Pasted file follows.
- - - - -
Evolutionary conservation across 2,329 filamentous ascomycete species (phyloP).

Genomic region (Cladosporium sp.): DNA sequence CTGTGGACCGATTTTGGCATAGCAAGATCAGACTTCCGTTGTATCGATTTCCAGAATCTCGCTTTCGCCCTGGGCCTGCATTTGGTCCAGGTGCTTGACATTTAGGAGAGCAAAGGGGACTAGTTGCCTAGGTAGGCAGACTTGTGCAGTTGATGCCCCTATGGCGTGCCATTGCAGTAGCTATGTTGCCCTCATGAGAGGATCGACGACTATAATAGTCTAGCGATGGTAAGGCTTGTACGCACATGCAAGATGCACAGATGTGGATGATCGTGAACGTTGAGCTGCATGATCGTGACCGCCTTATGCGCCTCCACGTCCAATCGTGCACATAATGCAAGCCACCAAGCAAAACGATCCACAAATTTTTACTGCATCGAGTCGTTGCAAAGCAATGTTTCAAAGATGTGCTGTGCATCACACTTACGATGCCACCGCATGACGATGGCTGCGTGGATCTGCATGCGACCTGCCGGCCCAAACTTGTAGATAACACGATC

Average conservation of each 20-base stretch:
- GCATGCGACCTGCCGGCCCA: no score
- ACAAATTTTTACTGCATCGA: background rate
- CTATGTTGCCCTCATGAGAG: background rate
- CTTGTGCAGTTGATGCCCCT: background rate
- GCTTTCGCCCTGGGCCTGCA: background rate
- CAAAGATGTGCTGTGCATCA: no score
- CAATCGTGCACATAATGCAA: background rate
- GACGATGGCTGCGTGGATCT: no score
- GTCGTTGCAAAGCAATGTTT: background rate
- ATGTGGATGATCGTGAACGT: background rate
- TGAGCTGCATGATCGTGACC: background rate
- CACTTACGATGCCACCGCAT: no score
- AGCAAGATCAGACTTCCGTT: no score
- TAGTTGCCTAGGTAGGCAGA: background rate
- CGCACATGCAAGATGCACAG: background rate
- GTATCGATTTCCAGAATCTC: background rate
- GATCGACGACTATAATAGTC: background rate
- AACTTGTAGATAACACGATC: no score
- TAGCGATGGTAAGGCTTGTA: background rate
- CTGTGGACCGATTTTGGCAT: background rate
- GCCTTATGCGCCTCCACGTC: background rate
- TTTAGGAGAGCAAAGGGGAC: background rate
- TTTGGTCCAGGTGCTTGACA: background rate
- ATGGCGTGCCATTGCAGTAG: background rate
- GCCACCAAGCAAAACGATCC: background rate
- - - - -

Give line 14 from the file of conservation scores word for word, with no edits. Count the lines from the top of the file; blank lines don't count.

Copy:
- TGAGCTGCATGATCGTGACC: background rate